Nascar I'm not a NASCAR fan. I want to make that clear up front. Not that I have anything against the sport or its fans. They're top notch. Whether it was the noise, the smell or the copious amounts of sweaty flesh piled into bleachers alongside a curved highway, I never gravitated to the sport growing up. So it's just not for me.

But this post isn't about my personal experience with car racing, nor how my poor father was forced to leave the Daytona 500 when I was 8 because I had a nervous breakdown. It's about how drivers, crews and teams attract sponsorship to help them stay in business. And how this idea is relative to how normal people use Twitter. 

Corporate sponsors routinely pay millions of dollars to slap their brand identity onto a billboard moving at 200 mph. They're willing to do this even though their moving billboard is just one of forty others. And that the race only lasts a few hours a week. But, if their driver is in contention – the car gets more air time and so having their brand in front of their audience is considered a win for the advertiser. Of course each car usually has other sponsors (as well as racing numbers) which cuts down on the available branding real estate, but the point is that advertisers are willing to pay big even for llimited 'eye time.'

Let's upshift over to Twitter. Currently, most people either utilize a generic Twitter background, or a custom background. And most of the backgrounds I've seen either promote a blog, reinforce a self-ordained SM expert or are just pretty and cool to look at. But make no mistake, these custom Twitter backgrounds are an advertising medium. Except we're selling ourselves. Our personalities. Our brands. Even when someone chooses to use a default background and an o_0 avatar, it says a lot about that person. 

Now consider Twitter's popularity and how much time each of us actually spends there interacting with other people. I'm sure there are studies which might reveal that the average Twitterer spends 1.35 hours on the service every day (or something), but whatever that average is – I'll bet that it's probably more than :30 seconds. And what do you see when you're Twittering? Well, that depends. Because every Twitter client is different (Tweetdeck, Seemic, etc.) you could see any number of things. But you almost always see a person's avatar, and absolutely see a person's bio page when you click their name.

So there are two universal mediums within Twitter – the avatar and the Twitter background. And while some brands have started employing branded avatars (click here to see Olivier Blanchard's most excellent post on this topic) – this use is better left to corporate accounts that have a presence on Twitter. Which leaves the background.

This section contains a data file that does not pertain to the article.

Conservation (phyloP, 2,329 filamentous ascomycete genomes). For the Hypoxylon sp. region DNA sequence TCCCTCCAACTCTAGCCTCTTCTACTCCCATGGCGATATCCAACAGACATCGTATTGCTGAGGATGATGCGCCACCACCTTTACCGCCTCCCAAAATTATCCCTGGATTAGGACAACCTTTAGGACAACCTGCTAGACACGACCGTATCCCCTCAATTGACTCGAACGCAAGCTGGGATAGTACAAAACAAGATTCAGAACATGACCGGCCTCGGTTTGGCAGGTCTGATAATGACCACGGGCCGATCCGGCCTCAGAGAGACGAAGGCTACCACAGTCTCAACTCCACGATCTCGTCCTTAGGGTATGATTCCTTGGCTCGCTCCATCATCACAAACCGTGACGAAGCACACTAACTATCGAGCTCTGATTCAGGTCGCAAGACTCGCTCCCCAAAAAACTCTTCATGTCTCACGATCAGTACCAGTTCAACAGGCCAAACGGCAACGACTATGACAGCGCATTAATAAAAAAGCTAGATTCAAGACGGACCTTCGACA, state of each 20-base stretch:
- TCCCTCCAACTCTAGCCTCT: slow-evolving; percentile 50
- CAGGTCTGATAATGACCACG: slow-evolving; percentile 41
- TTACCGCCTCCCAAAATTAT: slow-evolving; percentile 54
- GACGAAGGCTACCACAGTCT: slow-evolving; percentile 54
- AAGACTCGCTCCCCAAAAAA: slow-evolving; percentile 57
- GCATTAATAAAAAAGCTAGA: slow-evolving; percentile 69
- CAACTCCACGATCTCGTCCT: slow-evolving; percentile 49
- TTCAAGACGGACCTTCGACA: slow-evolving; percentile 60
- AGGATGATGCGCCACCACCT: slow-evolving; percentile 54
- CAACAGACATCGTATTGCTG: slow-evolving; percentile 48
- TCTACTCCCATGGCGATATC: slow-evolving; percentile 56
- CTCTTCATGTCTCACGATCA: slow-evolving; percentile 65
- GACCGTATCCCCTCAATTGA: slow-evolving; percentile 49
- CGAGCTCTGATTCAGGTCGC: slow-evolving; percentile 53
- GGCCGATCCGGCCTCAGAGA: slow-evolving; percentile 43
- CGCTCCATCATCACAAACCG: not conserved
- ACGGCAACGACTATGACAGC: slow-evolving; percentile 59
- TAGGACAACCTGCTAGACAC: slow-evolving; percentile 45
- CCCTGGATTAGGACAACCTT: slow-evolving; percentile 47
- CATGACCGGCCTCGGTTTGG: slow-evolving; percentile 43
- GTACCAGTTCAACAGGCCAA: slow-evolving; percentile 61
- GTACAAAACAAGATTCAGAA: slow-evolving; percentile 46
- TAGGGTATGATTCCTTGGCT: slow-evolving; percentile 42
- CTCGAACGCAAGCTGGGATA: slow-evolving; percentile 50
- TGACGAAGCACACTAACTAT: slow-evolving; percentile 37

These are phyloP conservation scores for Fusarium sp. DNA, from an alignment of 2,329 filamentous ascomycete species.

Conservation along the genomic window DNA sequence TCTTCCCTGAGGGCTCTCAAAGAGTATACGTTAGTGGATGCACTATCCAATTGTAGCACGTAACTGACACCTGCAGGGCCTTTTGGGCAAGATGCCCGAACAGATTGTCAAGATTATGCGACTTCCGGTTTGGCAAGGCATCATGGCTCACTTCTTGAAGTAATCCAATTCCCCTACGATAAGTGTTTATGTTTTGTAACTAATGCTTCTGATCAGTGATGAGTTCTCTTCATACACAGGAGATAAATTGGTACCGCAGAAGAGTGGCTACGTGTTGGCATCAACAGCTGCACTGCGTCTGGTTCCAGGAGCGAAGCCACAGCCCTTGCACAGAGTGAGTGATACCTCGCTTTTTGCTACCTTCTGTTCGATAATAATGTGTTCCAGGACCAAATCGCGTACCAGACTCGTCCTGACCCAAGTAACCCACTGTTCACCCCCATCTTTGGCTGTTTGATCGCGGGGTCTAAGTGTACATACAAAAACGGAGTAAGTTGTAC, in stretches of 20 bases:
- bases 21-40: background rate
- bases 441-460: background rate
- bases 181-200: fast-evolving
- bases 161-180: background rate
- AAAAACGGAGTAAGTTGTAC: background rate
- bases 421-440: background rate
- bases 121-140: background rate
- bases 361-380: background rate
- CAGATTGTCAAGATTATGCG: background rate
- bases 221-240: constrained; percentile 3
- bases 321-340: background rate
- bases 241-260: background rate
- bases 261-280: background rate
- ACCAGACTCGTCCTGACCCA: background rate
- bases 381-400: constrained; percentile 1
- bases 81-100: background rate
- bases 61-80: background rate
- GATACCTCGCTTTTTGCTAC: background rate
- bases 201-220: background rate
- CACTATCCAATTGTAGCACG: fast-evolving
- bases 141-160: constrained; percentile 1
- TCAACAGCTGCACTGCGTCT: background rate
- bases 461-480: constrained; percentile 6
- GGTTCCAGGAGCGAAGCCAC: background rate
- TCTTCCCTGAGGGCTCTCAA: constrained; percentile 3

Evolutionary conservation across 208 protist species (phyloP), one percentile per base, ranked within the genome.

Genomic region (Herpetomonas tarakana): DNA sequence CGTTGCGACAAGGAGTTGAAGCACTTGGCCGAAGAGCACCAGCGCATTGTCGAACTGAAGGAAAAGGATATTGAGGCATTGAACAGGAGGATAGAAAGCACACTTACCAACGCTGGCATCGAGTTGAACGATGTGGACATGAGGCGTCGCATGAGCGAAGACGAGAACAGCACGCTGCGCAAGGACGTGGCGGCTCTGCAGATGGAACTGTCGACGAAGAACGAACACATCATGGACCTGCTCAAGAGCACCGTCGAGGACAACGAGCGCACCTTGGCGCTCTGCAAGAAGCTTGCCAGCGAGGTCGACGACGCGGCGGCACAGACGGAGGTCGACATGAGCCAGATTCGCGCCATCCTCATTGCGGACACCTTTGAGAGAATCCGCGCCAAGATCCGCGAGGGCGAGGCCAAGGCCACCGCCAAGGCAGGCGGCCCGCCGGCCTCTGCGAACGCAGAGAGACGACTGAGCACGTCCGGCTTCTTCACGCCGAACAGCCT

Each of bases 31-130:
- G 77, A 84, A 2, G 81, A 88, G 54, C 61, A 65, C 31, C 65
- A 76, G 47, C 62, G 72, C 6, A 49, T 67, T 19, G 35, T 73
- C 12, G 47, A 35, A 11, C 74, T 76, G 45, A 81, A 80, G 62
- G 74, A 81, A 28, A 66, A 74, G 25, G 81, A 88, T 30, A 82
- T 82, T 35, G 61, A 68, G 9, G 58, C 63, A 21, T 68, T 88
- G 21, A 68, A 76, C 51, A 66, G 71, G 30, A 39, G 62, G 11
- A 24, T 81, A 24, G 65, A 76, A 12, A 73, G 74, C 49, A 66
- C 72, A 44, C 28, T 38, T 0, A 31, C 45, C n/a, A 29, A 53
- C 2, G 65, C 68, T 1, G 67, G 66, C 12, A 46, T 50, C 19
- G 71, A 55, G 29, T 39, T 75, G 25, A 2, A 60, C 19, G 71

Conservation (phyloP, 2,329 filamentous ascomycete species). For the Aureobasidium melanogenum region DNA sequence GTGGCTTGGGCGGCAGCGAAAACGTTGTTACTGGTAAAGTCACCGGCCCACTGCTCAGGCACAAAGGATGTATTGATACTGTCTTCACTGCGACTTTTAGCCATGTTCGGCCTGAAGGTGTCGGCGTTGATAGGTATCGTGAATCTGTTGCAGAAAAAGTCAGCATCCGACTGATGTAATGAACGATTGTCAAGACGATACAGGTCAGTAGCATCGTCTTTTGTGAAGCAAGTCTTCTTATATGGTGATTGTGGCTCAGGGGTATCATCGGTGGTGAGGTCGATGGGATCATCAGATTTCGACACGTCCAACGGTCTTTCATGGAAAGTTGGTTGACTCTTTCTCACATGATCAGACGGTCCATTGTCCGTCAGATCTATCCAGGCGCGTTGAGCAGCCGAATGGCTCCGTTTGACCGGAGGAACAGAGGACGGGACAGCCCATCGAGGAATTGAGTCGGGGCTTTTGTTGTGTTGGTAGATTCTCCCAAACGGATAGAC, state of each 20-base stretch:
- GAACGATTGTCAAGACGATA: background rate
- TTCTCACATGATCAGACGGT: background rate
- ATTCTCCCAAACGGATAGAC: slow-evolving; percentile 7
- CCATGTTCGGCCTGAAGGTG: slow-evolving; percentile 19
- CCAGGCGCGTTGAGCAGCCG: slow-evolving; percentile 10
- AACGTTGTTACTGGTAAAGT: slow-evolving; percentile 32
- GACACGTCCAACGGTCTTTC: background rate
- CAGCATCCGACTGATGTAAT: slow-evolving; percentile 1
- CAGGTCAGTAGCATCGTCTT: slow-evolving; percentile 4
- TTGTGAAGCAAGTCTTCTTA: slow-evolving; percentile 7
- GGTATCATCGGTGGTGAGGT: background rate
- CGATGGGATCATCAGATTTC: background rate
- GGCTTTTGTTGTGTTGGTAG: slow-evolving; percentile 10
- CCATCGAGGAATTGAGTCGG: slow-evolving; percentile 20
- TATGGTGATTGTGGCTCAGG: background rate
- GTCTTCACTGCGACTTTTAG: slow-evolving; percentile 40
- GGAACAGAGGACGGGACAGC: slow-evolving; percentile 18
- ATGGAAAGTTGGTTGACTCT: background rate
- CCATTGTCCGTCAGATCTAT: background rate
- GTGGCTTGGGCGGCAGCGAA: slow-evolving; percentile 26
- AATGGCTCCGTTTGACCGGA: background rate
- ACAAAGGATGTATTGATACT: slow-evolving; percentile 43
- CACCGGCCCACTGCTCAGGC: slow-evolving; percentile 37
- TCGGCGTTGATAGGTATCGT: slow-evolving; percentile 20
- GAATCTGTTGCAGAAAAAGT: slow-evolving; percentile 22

Ok, back to NASCAR – where vibrant colors and logos fly around an oval track. Each logo with a dollar sign attached to it. A big dollar sign. If advertisers are willing to pay to sponsor a race team, how long before Home Depot buys space on your Twitter background because you're a Twittering handyman with 2,500 active followers? When someone clicks on your name, they're taken to a page where Home Depot is the top advertised brand on your background. Right above TRANE air conditioner and Scott's fertilizer logos. Someone might visit your page once, or people might do it routinely to link to your blog. But the point is – there are important eyeballs are on your page. And with every insightful or witty remark you make about how to clean gutters – you're essentially driving more people to your page. 

Still not convinced? Consider professional cyclists. They're sponsored. How much air time do they get? Exactly. The idea here isn't that your tweets are more important than NASCAR or @lancearmstrong, but that with branding and advertising fighting for every possible impression they can get from you – there certainly must be some credibility in attaching themselves to micro-bloggers based on how people are using Twitter these days. And as far as ROI is concerned, sometimes it's important to align brands with people rather than worry about counting click-throughs (think about someone walking around in the mall with a Nike shirt on). 

No, I don't think that we're at a point where any of us could retire
based on the idea of selling advertising space to brands via your
Twitter background, and sponsored avatars seem a bit
spammy, but I do think that sponsored Tweeting is coming. Fast.

Jim is a father, husband, copywriter and founder of You can follow him on Twitter @smashadv

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Jim Mitchem

Writer. Father to daughters. Husband. Ad man. Raised by wolves. @jmitchem on twitter. First novel, Minor King, out now.